The punished self, the unknown self, and the harmed self: towards a more nuanced understanding of self-harm in adolescence Submitted
Appears in the following Collection
- Psykologisk institutt 
AbstractDuring the transitional age of adolescence, some – often girls – begin self-harming. A better understanding of their subjective experience of self-harm may reveal their sense of self and inform treatment adjustments. A meta-synthesis of 20 qualitative studies highlighted self-harm as attempts to: 1) obtain release, 2) control feelings, 3) represent unaccepted feelings, and 4) connect with others. Personal interviews with 21 adolescents (12-18 years of age) at an out-patient clinic showed how self-harm through body language both represents and communicates personal needs and problems, while at the same being kept “private”, so as not to be a burden to others. This study of multiple clinical cases indicates diverse pathways into and out of self-harm. Self-harm was related to: 1) self-criticism, 2) diffuse stress, or 3) trauma. They appreciated finding their own way out – through self-supporting monologues, coping-strategies, or by receiving support – thus demonstrating a need for autonomy. There seems to be three sub-types with different self-states during self-harming: 1) “I deserve it” (the punished self), 2) “I don’t want to feel anything” (the unknown self), and 3) “I’m harmed, and no one cares” (the harmed self).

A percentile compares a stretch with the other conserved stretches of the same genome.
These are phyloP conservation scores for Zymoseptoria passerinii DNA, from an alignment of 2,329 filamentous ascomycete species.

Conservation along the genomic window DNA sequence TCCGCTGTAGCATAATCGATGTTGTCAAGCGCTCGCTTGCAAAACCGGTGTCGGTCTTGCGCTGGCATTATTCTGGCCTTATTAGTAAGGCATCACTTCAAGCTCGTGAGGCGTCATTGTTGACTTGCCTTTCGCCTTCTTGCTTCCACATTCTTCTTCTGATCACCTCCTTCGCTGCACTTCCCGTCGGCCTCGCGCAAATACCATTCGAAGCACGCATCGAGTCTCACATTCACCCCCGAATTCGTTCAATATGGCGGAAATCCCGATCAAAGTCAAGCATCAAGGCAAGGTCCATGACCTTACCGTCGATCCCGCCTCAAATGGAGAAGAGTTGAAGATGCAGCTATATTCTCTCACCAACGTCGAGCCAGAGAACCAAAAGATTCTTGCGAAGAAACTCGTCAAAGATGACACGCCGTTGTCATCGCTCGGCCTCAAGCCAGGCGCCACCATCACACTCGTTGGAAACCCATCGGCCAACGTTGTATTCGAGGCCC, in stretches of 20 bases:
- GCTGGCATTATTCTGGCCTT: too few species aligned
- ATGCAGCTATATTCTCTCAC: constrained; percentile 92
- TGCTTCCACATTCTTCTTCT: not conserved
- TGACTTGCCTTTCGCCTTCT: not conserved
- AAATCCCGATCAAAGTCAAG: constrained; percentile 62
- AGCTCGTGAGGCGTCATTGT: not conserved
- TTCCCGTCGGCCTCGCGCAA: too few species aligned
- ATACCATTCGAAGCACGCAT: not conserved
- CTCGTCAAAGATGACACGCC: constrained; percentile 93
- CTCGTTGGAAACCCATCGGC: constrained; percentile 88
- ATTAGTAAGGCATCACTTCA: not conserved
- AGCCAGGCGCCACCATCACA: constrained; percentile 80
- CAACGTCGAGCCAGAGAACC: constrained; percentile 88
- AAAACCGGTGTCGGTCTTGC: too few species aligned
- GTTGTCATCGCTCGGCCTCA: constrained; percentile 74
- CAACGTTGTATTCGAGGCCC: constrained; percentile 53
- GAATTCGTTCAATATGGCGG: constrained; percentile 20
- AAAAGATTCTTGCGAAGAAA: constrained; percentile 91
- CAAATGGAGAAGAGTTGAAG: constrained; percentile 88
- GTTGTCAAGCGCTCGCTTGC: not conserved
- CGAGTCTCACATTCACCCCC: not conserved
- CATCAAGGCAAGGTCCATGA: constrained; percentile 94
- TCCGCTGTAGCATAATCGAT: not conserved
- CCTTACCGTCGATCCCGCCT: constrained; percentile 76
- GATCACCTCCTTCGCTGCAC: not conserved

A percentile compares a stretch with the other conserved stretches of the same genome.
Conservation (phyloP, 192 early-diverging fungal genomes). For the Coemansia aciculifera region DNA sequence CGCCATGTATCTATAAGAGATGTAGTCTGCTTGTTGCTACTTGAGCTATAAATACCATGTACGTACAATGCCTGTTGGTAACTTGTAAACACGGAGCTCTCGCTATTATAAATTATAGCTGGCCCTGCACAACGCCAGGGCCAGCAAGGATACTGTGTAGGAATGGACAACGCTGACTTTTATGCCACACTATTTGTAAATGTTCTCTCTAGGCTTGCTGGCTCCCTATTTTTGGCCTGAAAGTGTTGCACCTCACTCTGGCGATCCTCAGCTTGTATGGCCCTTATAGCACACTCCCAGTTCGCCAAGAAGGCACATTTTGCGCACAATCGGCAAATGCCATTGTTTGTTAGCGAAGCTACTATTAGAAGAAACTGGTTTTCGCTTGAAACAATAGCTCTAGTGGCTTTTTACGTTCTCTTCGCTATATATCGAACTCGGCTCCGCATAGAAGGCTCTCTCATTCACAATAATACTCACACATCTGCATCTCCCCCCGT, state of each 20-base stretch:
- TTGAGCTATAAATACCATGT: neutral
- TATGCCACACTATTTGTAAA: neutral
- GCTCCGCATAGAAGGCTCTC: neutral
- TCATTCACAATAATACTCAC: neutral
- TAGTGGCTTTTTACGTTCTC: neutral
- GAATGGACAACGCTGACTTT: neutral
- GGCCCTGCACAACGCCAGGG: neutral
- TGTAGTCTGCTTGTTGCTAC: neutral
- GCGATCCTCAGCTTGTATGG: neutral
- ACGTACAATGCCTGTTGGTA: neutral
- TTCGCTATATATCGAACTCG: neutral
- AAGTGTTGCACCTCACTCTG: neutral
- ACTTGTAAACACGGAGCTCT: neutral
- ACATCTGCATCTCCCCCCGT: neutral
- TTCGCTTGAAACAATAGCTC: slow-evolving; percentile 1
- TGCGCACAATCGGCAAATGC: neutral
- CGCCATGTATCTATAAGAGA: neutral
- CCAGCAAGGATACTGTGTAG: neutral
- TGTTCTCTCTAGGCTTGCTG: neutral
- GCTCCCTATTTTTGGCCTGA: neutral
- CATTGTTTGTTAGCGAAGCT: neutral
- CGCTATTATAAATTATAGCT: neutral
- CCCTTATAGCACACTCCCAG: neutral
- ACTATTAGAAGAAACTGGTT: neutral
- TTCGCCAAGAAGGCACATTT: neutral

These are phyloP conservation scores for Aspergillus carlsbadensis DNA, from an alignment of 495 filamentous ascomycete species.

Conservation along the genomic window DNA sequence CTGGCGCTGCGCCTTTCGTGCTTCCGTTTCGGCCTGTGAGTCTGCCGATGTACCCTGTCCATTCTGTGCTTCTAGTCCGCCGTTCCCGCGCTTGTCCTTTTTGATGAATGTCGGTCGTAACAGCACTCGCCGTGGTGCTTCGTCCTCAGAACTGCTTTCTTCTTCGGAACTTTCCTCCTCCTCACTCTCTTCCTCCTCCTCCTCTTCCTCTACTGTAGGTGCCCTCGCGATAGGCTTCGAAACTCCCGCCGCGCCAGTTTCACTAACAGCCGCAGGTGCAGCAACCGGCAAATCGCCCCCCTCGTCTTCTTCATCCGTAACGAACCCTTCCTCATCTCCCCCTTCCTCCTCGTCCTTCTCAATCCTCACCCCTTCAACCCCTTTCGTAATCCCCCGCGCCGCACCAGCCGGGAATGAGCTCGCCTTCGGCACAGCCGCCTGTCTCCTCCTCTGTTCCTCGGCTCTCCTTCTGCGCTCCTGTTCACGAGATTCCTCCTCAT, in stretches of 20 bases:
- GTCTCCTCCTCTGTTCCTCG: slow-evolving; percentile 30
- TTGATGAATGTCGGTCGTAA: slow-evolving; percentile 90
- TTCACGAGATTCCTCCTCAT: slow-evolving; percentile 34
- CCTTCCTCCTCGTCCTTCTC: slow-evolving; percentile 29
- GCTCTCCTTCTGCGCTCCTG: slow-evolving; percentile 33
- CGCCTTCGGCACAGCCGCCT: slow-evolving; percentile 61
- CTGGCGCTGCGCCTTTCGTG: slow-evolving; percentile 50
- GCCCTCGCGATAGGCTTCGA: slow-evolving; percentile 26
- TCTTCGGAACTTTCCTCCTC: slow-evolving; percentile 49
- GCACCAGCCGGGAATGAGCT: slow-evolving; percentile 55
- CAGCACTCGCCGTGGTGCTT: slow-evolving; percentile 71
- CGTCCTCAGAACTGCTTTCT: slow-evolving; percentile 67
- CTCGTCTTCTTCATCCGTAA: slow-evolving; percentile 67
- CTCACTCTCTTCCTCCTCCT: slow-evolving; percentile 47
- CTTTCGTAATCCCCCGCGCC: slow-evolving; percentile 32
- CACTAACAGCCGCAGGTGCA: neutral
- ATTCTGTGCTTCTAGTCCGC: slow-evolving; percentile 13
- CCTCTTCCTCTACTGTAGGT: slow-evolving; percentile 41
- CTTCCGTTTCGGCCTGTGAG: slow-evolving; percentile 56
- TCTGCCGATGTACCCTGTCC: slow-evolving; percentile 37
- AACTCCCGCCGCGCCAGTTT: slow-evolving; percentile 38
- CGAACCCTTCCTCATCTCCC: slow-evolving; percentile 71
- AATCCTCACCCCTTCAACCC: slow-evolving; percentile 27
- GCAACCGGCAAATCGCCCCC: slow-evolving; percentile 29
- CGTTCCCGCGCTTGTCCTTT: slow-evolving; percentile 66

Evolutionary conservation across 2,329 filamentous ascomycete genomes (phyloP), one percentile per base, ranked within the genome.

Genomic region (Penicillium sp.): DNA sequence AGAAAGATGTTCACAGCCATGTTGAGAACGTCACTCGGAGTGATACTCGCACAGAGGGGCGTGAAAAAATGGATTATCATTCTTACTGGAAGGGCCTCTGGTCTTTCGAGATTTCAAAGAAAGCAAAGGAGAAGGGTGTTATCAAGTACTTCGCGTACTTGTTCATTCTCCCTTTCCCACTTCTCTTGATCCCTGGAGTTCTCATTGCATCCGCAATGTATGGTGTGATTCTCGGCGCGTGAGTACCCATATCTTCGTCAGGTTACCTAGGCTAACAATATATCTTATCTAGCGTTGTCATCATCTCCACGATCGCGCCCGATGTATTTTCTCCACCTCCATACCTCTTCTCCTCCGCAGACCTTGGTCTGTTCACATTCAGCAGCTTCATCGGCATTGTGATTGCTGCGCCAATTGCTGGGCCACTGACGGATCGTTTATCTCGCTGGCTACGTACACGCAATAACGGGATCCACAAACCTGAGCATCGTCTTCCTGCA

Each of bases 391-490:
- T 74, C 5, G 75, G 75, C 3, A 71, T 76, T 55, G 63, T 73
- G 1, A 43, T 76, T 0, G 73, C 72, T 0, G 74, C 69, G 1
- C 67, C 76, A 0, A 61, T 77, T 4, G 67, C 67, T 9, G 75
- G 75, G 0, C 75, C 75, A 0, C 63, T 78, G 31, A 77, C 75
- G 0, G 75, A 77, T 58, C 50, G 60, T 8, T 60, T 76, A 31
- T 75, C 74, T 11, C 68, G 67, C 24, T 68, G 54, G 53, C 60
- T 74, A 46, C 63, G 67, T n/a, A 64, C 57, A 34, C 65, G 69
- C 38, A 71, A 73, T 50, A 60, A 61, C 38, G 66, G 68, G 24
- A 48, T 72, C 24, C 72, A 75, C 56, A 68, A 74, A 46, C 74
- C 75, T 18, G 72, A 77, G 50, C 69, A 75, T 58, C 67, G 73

List of papers
|Article 1: Stänicke, L. I., Haavind, H., & Gullestad, S. E. (2018). How do young people understand their own self-harm? A meta-synthesis of adolescents’ subjective experience of their own selfharm. Adolescent Research Review, 3(2), 173-191. doi:10.1007/s40894-018-0080-9. The article is included in the thesis. Also available at: https://doi.org/10.1007/s40894-018-0080-9|
|Article 2: Stänicke, L. I., Haavind, H., Rø, F. G., & Gullestad, S. E. (2019). Discovering One’s Own Way: Adolescent Girls’ Different Pathways Into and Out of Self-Harm. Journal of Adolescent Research. doi:10.1177/0743558419883360. The paper is included in the thesis. The article is available at: https://doi.org/10.1177/0743558419883360|
|Article 3: Stänicke, L. I. (submitted). Sub-types in self-states during self-harm: A qualitative study of adolescent girls in a clinical sample. To be published. The paper is not available in DUO awaiting publishing.|